UPDATE: I've written an update on my butcher block counter tops - you can read it here.
I hesitated to even write this post about my counter tops because we were winging it the whole way and I don't want anyone to think this is a tutorial! It is not! However, I decided to just write it and share some of my thoughts and observations and a few of the things we did learn.
We had some serious discussions about counter tops and what we should do. I kept leaning towards butcher block because of my daughter's counters that I love so much. However, I stayed open minded and read and researched everything.... and kept coming back to butcher block.
So then, the hunt was on. The tricky part was finding planks that were big enough for our island. IKEA actually carried the large ones and luckily had what we needed in stock.
Birch plank, right out of the box
I wanted to darken up the Birch planks but really wasn't exactly sure how to stain and finish them in a food safe way. So back to the research I went! It is amazing to me how helpful people can be and when I sent emails asking for help I always got quick and expert replies.
Birch plank, heavily sanded with DeWalt Orbit Sander
Probably the advice that was the most helpful in directing me, was from a blogger who finished her butcher block with tung oil and she told me that over a year later, with just a little consistent oiling, her counter tops were more gorgeous than ever. So, I sent an email to the company Real Milk Paint that sells natural paint and stain products, including tung oil. They wrote me back the most informative email about why finishing butcher block counter tops with tung oil was the answer. No stain, no varnish, no unsafe products, very little maintenance.
I told them I wanted to darken my wood planks and was wondering about stain and they recommended Dark Tung Oil. They also suggested that I use it along with a solvent to improve the penetration of the oil into the wood. They carry an all natural, food safe solvent called Citrus Solvent made simply from citrus peel oil. (This stuff is amazing. For any of you that have ever done anything with solvents that smell and feel toxic on your hands... you need to try Citrus Solvent. It has such a pleasant odor and leaves no stinging feeling on your hands!)
So, following their instructions and advice, I finished all the butcher block with Dark Tung Oil mixed 50% with Citrus Solvent. It was the easiest process imaginable. Apply, let it dry, rub it soft, repeat, stop the application when the oil no longer soaks in the wood. It was recommended to me that I oil both top and bottom of the planks, so all this was done prior to installation, although Eldon had already cut the planks to size.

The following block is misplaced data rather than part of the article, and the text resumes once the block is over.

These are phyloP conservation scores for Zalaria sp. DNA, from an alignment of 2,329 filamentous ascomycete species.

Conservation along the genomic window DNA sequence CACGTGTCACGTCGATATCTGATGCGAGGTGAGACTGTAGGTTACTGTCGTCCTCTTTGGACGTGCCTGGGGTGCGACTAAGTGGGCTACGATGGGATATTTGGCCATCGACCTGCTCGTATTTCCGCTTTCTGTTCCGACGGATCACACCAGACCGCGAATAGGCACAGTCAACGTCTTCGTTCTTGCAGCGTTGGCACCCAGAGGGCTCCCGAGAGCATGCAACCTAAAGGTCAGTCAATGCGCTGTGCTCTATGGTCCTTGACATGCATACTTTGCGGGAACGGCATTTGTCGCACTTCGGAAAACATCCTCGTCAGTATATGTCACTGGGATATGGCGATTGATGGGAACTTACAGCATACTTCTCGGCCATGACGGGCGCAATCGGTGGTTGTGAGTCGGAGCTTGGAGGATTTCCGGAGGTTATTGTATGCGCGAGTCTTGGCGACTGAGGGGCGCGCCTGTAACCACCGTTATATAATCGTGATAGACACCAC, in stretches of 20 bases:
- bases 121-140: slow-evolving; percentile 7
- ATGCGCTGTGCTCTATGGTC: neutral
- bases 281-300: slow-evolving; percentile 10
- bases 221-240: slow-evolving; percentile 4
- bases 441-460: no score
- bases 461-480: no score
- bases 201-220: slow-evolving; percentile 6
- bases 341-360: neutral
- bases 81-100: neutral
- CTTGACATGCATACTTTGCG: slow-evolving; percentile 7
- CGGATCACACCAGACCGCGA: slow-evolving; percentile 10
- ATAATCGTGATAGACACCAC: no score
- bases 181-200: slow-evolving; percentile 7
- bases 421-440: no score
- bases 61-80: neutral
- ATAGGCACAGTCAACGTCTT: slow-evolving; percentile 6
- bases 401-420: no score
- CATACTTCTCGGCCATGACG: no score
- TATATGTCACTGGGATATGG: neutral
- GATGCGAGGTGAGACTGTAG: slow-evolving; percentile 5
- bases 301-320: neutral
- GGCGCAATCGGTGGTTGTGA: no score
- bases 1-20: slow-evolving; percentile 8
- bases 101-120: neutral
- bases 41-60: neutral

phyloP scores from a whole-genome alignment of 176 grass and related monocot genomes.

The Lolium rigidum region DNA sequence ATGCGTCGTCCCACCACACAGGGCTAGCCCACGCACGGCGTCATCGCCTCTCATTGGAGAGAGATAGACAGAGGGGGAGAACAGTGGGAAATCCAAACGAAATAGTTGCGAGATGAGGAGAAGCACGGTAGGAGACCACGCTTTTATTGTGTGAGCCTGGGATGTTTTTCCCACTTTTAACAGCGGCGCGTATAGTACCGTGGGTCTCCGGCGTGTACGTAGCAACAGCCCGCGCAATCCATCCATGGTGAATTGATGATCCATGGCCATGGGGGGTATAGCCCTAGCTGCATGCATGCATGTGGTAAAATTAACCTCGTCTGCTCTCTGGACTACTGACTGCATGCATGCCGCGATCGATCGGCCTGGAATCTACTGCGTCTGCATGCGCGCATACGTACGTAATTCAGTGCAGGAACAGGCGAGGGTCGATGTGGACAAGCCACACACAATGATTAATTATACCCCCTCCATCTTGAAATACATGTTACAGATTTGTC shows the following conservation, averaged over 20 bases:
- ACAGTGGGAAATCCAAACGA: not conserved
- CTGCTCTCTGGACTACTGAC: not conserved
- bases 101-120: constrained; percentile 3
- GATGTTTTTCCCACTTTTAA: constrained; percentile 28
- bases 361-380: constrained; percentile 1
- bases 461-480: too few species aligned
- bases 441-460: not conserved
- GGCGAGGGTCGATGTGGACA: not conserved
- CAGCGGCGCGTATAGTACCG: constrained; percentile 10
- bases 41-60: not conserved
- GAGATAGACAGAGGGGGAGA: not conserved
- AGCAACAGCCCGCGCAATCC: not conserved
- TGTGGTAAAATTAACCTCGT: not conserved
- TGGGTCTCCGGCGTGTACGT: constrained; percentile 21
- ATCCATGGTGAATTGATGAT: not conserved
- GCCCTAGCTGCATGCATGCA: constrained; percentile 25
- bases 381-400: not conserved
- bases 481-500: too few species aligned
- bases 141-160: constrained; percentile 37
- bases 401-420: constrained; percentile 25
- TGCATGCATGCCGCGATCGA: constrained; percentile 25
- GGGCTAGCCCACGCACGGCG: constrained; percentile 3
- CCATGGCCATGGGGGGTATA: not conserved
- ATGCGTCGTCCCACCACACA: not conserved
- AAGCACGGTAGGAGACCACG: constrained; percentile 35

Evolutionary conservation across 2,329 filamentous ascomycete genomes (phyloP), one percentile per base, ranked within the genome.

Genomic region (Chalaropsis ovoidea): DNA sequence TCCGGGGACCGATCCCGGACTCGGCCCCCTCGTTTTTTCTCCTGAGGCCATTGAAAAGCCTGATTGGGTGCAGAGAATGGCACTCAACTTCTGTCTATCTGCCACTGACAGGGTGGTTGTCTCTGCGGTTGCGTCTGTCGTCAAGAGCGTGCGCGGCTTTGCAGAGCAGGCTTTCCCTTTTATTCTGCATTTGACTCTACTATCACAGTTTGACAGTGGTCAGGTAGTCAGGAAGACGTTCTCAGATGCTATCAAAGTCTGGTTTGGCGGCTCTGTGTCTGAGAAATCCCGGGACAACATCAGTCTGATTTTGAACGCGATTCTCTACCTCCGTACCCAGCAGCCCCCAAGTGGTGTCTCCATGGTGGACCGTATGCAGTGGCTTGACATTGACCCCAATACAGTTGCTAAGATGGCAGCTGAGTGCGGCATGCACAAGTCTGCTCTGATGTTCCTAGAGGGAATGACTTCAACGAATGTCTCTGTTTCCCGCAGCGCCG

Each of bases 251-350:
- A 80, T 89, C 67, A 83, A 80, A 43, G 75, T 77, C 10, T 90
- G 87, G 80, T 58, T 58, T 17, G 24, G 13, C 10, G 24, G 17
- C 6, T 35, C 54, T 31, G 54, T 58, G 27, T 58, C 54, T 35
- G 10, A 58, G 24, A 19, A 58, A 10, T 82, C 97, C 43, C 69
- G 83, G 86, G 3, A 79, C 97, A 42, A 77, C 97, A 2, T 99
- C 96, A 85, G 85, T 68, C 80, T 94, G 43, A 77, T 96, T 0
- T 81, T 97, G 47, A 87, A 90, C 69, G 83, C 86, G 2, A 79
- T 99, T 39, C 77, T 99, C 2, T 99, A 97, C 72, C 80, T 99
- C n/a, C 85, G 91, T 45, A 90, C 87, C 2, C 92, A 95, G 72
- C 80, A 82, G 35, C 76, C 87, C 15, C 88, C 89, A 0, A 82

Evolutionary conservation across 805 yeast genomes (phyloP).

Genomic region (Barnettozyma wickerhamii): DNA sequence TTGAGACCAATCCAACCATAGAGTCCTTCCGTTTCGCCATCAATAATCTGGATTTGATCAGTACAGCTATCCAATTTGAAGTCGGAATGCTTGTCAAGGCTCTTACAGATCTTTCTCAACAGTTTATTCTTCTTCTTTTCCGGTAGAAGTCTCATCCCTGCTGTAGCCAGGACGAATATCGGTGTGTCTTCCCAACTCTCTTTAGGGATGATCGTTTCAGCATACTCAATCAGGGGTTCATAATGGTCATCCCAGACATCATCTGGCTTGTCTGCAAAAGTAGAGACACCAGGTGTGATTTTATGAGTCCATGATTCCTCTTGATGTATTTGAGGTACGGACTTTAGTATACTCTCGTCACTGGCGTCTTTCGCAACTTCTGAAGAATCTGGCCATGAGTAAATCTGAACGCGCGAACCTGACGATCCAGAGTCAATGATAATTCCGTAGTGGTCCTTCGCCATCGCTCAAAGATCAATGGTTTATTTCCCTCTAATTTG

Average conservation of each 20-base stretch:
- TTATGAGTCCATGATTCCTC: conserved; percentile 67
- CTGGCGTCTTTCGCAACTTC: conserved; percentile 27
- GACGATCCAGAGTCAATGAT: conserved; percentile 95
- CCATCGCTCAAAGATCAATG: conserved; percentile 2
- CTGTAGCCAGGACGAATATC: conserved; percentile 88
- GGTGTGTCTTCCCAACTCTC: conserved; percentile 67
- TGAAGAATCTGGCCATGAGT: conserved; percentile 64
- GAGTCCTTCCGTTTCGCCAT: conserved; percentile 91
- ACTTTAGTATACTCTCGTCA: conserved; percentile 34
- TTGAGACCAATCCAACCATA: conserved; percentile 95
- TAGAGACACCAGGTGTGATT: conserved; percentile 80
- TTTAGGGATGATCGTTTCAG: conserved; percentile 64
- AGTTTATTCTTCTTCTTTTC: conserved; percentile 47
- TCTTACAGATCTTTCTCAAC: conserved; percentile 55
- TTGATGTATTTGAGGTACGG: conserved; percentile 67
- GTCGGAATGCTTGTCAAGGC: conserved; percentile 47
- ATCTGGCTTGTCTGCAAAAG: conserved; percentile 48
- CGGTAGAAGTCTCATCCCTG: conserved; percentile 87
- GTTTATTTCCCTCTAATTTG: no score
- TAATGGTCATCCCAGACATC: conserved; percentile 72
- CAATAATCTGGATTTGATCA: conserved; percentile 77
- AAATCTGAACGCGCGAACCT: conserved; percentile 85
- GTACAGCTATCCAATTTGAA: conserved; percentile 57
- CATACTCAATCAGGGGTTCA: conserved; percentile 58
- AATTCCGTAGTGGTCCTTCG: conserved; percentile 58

They took on a positively rich, beautiful finish.
So, the installation? Well, this is where my amazing husband enters the picture. Has he ever installed butcher block before? No. With just a little thinking and processing can he do it? Yes. Measure, set up straight edge...
... and cut.
The tricky part was the island. It required the three large planks, all cut differently and with a lot of calculating and figuring. Very odd angles that needed to be mitered and fit perfectly together.
Not to mention the trickiness of cutting faucet holes and cutting and fitting the farmhouse sink. Eldon wants me to mention here that when it came to getting the rounded corners for the sink to fit perfectly he used a hole saw and then fine tuned it with a Farrier's rasp (a horse hoof trimming file)! It worked excellent! (Of course he just happened to have that on hand!).
Once the island counter tops were in place and attached permanently then I sanded the mitered joints until they were smooth as silk. This is what the wood looked like at that point, which sort of scared me. However, I have learned from my daughter's counter tops that that is the joy of butcher block, it is very forgiving... sand out imperfections and oil them back to perfection!
And there it is. Perfect!
Installing the counter tops on the other side of the kitchen was very straight forward. They were just the standard size and the only cutting required was the lengths.
I think they are beautiful.
I don't think anything else would've made me as happy as the butcher block and given me the farmhouse kitchen look that I wanted so badly. I've been told many, many times by many people that butcher block gets prettier and prettier. The more it is used, the slicker and glossier it gets!
If you haven't read my full kichen post yet, you can read it here.
On the house this week: I have my work cut out for me in sanding, staining and varnishing our solid wood five panel interior doors. Eldon is multi-tasking plumbing and floor trim. We are close my friends.... VERY CLOSE!!!